PHOTO ILLUSTRATION BY 731; PHOTOGRAPHER: KRISZTIAN BOCSI FOR BLOOMBERG
The nation that invented the heart of the car at the dawn of the 20th century might struggle to adapt to the coming electric era.
Elizabeth Behrman in Bloomberg Businessweek April 2019
Might that be a metaphor describing those auto insurers that ignore the digital rubber hitting the analogue tarmac? Relying on old business models and making profit from premium finance and various add-ons now under threat from regulatory authorities.
Then there is the digital disruption from Tesla that collects more data from its vehicles than any insurer and it thus in a better position to underwrite risk for Tesla drivers. Today it relies on a traditional carrier for embedded insurance but in the future?
Tesla is streets ahead (sic) of other auto manufacturers when it comes to software and data management. All the might and money of VW data mastery does not make! Despite a $50billion plan to beat Tesla its inability to integrate the disparate software and sensors in the new e-Golf short-circuited the plan.
Shelley Palmer describes GM's plans to change the world
Palmer says "We are 14-19 years away from America’s largest automaker forcing a transition away from fossil fuels. Let that sink in for a minute, then develop a few investable hypotheses for this timeline. "
That timeline is very short! GM might have only made small steps to embed insurance in its offering leveraging OnStar but one small step for GM and........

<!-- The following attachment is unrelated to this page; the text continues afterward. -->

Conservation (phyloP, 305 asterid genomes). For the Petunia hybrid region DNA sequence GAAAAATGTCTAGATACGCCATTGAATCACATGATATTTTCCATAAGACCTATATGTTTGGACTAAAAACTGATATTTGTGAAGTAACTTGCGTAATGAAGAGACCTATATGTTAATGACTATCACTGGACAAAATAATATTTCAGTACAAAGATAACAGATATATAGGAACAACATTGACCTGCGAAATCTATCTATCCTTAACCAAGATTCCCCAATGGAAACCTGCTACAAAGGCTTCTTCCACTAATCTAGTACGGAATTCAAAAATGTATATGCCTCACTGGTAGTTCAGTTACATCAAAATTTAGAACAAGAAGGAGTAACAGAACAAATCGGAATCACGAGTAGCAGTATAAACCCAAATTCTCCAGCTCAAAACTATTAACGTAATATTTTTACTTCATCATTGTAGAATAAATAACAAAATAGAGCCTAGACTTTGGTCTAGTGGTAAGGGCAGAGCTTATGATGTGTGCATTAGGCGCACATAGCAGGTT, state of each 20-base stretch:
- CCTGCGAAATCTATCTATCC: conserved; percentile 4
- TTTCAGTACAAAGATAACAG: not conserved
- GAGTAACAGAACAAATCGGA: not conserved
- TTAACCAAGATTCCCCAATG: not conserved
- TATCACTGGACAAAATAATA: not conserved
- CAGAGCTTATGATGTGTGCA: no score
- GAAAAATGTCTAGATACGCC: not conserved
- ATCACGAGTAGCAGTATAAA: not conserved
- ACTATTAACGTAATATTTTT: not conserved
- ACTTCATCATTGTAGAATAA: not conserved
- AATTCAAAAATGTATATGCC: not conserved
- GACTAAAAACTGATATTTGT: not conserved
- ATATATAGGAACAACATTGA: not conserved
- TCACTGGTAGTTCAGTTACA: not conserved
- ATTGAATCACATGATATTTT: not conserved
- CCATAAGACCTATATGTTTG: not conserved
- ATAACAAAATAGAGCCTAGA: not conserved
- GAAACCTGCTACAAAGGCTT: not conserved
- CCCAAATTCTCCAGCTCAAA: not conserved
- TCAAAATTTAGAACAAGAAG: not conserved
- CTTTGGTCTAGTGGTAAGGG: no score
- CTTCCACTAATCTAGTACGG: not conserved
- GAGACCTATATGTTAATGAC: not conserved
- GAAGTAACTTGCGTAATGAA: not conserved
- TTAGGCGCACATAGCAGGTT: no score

The there are the OEMs and don't forget them. German giant BOSCH manages millions of vehicles and triages mobility needs globally.
It is at the heart of managing and preventing risk.
Insurers talk enthusiastically of ecosystems and so they should but as the trend moves to prevention rather than cure and away from vehicle ownership to mobility as a service they will have to strive hard to be at the value-add end of the ecosystem rather than the commodity end.
It is no coincidence that I wrote of the insurance CIO/CTO dilemma a few days ago.That was driven by insurance CIO Duncan Douglas of Columbia Insurance.
He says" The dilemma arises when a CTO/CIO is hired or directed to digitally transform the organisation. A killer strategy without trauma or taking resources away from keeping the core systems running. Duncan says this approach is doomed to failure."
Then: "Digital disruption is a not a technology strategy; it is a Business Strategy that tightly integrates technology. "
This requires much more than just UBI auto insurance and disrupters like ZEGO and others are forging ahead in this area.
As you develop this strategy remember that the moment a customer really needs help is when the vehicle breaks down or worse still driver and passengers are involved in a road-traffic accident. That is when the runner literally hits the road. Whatever strategy you adopt make sure the claims management platformdelivers the service the customer desperately needs from beginning to end. Automation is not enough as triage and vehicle repatriation across borders involves the optimal combination of digital and human integration.
Would love to hear you views- email me at Mike.Daly@360Globalnet please.
A visitor can see that 625-horsepower engine—more than twice as powerful as the original from 1985, a luxury product relentlessly branded as “the ultimate driving machine”—then walk around the corner and see its puny electric replacement. You start thinking the better slogan might be “the ultimate combustion engine.” As in: last of its kind.